On any given day, Pacific Northwest Ballet’s rehearsal studios are filled with ballerinas decked out in a rainbow of colorful, innovative leotards—many designed and hand-sewn by principal dancer Elizabeth Murphy.
Murphy didn’t grow up sewing. In fact, she didn’t even know how to run a sewing machine until she was 18. She didn’t want to sit still long enough.
The Chelmsford, Massachusetts, native started dance lessons as a child in her hometown, and by her early teens decided to pursue a dance career. She moved to Pennsylvania to train at The Rock School for Dance Education. While still a student, she danced supplementary roles at Pennsylvania Ballet. Murphy then landed a position with Ballet West II before entering its main company in 2007.
But she was miserable. “My first year in the company was the hardest of my career, as of yet,” she says. Murphy didn’t expect overnight success, but she also never imagined how tedious it would be to stand around for six hours every day, waiting to rehearse short walk-on roles. For the first time, she contemplated quitting.
Instead, she decided to look outside dance for a new creative outlet. She discovered it in sewing.
Murphy found a bargain sewing machine online, along with a few easy patterns. Every evening, she came home from the studio to learn something new. When a friend suggested she try her hand at leotards, she found a simple bathing suit pattern, and turned to YouTube videos for guidance.
“It was freeing to practice and master sewing techniques, whereas in dance I sometimes felt stuck, or limited,” Murphy says.
The sense of accomplishment she found in sewing motivated her out of her dance rut: In 2007 and 2008 she attended Pacific Northwest Ballet’s summer intensive. Impressed by artistic director Peter Boal, and by the dancers she met in Seattle, Murphy kept an eye on the company and joined the corps de ballet in 2011. She’s moved up the ranks very quickly, and last November, Boal promoted her to principal dancer. In a pre-show speech, he compared her to a young Meryl Streep. “When she’s onstage, the audience can’t take its eyes off of her,” he says.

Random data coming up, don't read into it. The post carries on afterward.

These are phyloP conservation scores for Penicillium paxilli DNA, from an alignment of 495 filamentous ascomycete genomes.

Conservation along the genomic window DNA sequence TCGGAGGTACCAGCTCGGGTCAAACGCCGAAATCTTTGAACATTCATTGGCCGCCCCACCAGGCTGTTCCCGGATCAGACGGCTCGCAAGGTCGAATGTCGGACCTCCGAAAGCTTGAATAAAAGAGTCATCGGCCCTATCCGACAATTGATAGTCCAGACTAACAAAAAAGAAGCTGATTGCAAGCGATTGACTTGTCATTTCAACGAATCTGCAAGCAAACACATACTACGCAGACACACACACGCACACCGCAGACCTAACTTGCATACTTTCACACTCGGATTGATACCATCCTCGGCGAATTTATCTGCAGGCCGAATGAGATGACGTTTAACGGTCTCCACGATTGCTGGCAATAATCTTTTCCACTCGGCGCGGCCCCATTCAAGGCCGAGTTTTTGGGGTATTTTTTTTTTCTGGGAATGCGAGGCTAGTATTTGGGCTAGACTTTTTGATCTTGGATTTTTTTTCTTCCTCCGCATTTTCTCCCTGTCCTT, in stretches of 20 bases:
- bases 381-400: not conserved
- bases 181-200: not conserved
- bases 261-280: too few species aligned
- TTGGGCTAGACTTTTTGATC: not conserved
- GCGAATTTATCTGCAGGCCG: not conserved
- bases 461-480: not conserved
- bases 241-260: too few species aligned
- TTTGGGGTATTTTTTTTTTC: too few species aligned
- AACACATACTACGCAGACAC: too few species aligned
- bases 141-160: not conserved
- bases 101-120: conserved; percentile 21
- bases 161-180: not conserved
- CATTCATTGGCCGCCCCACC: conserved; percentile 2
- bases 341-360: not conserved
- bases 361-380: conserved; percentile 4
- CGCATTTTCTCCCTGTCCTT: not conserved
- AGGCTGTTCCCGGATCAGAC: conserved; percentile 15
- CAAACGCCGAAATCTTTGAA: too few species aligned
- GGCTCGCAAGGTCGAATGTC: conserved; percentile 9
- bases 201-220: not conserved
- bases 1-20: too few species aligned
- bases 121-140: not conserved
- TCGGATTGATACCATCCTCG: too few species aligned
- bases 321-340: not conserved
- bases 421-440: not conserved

At PNB, Murphy has danced everything from Sugar Plum Fairy to featured roles in contemporary works, like William Forsythe’s In the middle, somewhat elevated. “It feels so good to dance things that don’t put a limit to your range!” she enthuses.
You can say the same thing about her approach to designing dancewear. Murphy sews each leotard using soft spandex and mesh, with the aim of crafting lightweight, breathable garments. “I try to create simple lines that accentuate the beauty of the ballet body,” she says. She’s also developed a unique leg seam. “It keeps the leotard down better, without cutting into the leg,” she explains.
PNB corps member Emma Love Suddarth says she’s never worn such flattering, and comfortable, leotards before. “I get a little sad towards the end of the week when my Liz leotard supply runs out,” she says.
Last summer, Murphy started to market her eight leotard designs on Etsy, under her own brand, Label Dancewear. “My slogan is ‘Love Your Label,’ which is essentially ‘Love Yourself,’ ” she says. She wants to inspire younger dancers to accept themselves more than she did at her first job. “We’re so passionate about what we do,” she says. “But I think a lot of times, when we’re in it, we don’t see the beauty.”